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In 1970 a film with George C. Scott playing General George S. Patton was released in the United States.  In it Patton is portrayed as a philosopher warrior of sorts, believing in reincarnation (while remaining a devout Catholic), and a fan and writer of poetry. Although the film took many liberties in the portrayal of Patton it begins to open the space where one can think on this mythical character and his own contemplations through his poetry. (The film actually only had one poem written by Patton and it was heavily re-edited.) In the film Patton stops at the site of the ancient Battle of Zama, in Carthage. He speaks of reincarnation (particularly his own, and his involvement in past battles with the Cathaginians), and the inescapable history of Carthage and other sites of conflict.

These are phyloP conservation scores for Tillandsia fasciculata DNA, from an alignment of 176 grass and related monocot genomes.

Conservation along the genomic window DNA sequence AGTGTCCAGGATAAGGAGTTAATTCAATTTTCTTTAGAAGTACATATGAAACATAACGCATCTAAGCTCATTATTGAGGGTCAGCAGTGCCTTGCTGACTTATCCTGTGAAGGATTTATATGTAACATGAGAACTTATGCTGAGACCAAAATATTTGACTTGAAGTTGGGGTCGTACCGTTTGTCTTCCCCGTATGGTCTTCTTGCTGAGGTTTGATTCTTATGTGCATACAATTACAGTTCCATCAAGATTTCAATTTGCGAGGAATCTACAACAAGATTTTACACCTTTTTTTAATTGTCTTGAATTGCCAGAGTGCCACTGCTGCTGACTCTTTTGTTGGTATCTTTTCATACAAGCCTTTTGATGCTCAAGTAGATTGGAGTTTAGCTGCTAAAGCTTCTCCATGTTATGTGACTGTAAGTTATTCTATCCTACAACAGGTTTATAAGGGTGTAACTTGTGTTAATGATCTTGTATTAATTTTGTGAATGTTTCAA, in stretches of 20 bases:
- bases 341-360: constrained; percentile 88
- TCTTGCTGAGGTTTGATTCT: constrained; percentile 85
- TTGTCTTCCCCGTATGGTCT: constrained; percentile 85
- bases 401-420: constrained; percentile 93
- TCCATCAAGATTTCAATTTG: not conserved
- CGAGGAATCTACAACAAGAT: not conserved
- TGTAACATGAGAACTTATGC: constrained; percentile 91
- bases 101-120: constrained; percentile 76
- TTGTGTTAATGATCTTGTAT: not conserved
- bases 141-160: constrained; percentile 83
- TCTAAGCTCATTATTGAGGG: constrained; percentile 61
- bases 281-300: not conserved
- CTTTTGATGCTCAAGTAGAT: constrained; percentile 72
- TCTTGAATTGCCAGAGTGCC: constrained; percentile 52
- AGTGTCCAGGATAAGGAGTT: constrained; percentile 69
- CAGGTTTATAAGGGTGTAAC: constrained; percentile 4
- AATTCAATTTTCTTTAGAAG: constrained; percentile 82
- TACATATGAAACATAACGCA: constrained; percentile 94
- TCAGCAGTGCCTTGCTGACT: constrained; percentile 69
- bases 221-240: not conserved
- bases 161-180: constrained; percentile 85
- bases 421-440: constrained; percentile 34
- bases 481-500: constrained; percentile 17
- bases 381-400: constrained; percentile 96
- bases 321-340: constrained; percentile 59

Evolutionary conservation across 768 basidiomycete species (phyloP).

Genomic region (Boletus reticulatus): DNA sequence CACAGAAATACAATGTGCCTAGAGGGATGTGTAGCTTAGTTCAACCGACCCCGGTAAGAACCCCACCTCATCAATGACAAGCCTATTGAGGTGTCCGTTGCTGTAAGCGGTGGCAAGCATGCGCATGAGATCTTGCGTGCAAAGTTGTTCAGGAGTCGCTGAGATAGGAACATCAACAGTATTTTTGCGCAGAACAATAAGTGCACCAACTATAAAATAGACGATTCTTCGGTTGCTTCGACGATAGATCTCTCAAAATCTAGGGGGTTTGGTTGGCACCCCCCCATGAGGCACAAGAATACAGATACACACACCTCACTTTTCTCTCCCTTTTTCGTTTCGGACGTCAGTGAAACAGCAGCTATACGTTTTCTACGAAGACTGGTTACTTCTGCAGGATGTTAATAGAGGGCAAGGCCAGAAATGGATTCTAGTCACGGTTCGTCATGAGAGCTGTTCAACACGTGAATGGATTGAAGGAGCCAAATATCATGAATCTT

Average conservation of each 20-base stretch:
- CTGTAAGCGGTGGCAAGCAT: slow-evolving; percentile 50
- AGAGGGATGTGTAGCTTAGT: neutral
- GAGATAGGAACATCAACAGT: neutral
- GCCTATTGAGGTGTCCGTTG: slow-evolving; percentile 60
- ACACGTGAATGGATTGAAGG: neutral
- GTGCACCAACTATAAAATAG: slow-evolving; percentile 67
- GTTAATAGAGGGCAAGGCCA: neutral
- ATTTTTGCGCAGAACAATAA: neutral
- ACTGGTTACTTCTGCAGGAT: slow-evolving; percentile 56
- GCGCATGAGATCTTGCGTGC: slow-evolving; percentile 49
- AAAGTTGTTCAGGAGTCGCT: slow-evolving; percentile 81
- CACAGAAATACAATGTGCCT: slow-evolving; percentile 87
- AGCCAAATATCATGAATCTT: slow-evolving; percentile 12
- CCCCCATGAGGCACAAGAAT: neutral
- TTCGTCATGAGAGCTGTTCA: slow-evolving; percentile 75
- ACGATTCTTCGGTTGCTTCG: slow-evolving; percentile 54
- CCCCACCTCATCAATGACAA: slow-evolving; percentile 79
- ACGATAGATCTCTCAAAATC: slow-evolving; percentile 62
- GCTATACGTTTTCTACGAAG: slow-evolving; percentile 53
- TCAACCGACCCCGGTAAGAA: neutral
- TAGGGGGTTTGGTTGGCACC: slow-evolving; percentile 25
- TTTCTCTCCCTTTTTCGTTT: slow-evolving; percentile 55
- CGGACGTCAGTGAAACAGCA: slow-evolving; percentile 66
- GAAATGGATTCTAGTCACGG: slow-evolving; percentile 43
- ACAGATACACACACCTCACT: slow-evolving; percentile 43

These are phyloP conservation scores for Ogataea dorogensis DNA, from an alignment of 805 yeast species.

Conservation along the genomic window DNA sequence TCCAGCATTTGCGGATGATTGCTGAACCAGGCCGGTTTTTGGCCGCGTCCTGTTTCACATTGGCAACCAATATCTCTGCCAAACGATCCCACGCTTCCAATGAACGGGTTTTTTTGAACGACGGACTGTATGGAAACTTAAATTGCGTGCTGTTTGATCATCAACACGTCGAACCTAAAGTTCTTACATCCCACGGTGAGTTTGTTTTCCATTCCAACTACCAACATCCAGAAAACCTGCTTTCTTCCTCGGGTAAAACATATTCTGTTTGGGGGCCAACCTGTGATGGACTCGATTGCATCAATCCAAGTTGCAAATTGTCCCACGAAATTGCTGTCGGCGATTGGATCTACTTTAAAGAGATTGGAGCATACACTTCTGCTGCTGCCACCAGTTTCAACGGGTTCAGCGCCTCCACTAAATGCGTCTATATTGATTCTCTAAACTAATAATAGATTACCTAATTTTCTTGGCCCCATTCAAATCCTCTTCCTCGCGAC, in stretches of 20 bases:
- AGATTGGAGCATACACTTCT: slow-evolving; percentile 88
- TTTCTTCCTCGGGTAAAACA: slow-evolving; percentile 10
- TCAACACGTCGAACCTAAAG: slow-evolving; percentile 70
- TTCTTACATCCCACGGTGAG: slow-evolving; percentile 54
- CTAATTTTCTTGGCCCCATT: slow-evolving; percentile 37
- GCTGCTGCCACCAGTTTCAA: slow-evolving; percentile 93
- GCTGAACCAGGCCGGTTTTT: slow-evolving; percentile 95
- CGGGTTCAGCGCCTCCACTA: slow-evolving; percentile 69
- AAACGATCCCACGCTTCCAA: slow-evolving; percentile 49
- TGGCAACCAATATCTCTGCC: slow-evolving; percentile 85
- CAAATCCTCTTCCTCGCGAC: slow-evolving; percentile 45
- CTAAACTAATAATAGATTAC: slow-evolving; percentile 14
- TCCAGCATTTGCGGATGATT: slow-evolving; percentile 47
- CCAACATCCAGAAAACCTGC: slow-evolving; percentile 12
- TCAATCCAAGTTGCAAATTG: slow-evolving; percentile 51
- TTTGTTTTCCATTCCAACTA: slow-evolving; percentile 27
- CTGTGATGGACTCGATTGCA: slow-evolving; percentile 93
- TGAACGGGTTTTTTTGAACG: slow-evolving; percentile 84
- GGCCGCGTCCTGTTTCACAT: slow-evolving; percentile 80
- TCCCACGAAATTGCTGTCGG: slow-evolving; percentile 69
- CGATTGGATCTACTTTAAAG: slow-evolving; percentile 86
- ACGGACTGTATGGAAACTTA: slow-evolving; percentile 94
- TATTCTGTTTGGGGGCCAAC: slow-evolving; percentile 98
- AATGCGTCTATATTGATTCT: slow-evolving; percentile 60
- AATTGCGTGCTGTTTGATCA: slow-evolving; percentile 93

Through this re-enactment of sorts it will, hopefully, help lead to a better understanding of Patton, his poems- and if they reveal something about him, war, the military, conflict, power, violence, the law, sovereignty, and sites of inescapable violence.  

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